The Arbitrator determined, based on his consideration and evaluation of the record in this case, including the parties' responses to one another, that the grievance concerned whether the grievant performed duties which had already been classified at a higher grade. In these circumstances, we conclude that the award does not conflict with section 7121(c)(5) of the Statute, because the issue addressed by the arbitration did not concern the classification of the grievant's position. Accordingly, the award is not inconsistent with section 7121(c)(5) of the Statute.
2. The Award Is Inconsistent With the Back Pay Act
The Authority has long held that under the Back Pay Act, an award of back pay is authorized only when an arbitrator finds that: (1) the aggrieved employee was affected by an unjust or unwarranted personnel action; (2) the personnel action directly resulted in the withdrawal or reduction of the grievant's pay, allowances or differentials; and (3) but for such action, the grievant otherwise would not have suffered the withdrawal or reduction. E.g., U.S. Department of Justice, Immigration and Naturalization Service, San Diego, California and American Federation of Government Employees, National Immigration and Naturalization Service Council, 51 FLRA 1094, 1097 (1996).
The general rule is that an employee is entitled only to the salary of the position to which the individual is appointed. U.S. Department of the Army, Fort Polk, Louisiana and National Association of Government Employees, Local R5-168, 44 FLRA 1548, 1563 (1992) (Ft. Polk) (citing Cassandra G. McPeak and Wayne E. Dabney, 69 Comp. Gen. 140 (1989) (McPeak)). An exception to this rule exists, which permits compensation for the temporary performance of the duties of a higher-graded position based on an agency regulation or collective bargaining provision making temporary promotions mandatory for details to higher-graded positions. U.S. Department of the Army, Army Armament Research Development and Engineering Center and American Federation of Government Employees, Local 225, 49 FLRA 562, 565 (1994) (citing Wilson v. U.S., 229 Ct. Cl. 510 (1981) and McPeak, 69 Comp. Gen. at 141)). This exception establishes a nondiscretionary agency policy which provides a basis for back pay. National Treasury Employees Union, Chapter 231 and U.S. Department of the Treasury, U.S. Customs Service, North Central Region, Chicago, Illinois, 51 FLRA 594, 597 (1995) (citing Ft. Polk, 44 FLRA at 1563).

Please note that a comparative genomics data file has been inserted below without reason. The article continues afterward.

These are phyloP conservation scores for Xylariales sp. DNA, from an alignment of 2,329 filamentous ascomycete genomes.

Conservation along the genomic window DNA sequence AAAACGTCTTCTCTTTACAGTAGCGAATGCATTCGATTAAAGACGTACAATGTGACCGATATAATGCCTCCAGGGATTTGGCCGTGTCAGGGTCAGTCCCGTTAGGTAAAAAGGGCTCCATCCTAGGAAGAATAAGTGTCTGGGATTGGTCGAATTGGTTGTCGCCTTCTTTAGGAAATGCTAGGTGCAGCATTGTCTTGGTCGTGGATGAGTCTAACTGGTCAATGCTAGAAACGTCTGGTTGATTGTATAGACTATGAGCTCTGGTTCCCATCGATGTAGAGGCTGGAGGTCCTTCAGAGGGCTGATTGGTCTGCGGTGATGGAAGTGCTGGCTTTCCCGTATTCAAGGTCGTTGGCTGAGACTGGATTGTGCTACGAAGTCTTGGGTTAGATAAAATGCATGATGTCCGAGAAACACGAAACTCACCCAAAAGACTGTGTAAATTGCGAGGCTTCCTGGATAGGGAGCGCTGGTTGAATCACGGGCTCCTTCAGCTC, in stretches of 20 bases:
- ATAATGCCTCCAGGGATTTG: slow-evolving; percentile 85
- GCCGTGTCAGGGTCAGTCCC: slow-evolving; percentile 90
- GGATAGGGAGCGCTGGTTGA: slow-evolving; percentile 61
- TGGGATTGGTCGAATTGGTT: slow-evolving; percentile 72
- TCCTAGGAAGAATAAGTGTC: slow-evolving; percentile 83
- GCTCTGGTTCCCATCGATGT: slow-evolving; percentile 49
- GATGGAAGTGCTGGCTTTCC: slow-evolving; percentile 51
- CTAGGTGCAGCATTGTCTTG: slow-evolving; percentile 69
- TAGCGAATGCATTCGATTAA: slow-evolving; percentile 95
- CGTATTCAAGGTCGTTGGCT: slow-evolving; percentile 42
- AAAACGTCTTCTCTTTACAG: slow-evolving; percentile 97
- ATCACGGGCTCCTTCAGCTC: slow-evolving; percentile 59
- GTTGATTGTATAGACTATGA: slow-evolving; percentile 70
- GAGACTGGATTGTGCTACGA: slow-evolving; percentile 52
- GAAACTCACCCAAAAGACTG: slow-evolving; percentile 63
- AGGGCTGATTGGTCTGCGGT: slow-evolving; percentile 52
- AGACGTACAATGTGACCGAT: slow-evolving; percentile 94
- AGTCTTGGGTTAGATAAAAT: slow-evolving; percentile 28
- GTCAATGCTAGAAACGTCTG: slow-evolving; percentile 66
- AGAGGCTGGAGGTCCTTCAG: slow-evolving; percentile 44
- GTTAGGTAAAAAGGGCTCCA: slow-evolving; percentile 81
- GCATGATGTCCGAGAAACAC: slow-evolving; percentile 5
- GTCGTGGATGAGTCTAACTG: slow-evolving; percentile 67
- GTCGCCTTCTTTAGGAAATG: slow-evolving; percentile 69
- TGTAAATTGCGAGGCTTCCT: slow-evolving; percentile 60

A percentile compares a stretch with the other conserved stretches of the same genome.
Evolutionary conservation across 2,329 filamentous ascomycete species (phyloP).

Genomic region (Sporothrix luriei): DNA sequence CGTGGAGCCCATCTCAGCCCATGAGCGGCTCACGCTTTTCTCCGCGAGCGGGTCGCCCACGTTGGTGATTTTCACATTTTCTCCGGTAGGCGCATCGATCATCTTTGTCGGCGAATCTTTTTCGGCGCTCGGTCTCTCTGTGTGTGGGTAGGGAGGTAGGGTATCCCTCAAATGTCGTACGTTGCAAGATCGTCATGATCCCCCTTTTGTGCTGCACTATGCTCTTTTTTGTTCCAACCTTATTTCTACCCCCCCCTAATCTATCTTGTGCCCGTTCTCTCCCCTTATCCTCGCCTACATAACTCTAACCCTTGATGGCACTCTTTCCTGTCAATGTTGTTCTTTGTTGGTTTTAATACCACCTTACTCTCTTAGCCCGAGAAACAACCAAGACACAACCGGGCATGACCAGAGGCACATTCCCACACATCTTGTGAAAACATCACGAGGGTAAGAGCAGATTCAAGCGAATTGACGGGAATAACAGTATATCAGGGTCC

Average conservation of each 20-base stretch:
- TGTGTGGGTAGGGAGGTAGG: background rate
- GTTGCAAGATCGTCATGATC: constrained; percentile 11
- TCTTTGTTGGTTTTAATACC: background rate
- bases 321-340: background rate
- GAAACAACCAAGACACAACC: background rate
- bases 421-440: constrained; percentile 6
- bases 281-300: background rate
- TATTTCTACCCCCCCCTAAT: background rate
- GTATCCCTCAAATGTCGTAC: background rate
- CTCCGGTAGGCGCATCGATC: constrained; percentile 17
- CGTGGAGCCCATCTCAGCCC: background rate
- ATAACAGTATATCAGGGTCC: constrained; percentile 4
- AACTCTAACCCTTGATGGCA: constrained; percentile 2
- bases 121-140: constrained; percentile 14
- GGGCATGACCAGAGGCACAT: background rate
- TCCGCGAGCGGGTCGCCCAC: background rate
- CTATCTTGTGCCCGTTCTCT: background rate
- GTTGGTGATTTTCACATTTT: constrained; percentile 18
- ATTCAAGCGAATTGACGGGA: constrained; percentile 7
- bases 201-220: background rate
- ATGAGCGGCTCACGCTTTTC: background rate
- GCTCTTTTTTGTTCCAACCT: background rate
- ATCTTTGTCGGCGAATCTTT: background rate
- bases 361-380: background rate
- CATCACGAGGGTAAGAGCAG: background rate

Here, the Arbitrator determined that the record established that the grievant had performed GS-12 duties. However, the Arbitrator failed to identify any non-discretionary Agency policy set forth in an Agency regulation or a collective bargaining agreement provision which would entitle the grievant to back pay for performing the duties of a higher-graded position. As such, there was no unjust or unwarranted personnel action which would entitle the grievant to an award of back pay under the Back Pay Act. In the absence of such a finding, there is no basis to sustain an award of back pay. Accordingly, the Arbitrator's award of back pay to the grievant is deficient as it is contrary to the Back Pay Act. See U.S. Department of Health and Human Services, Public Health Service, Navajo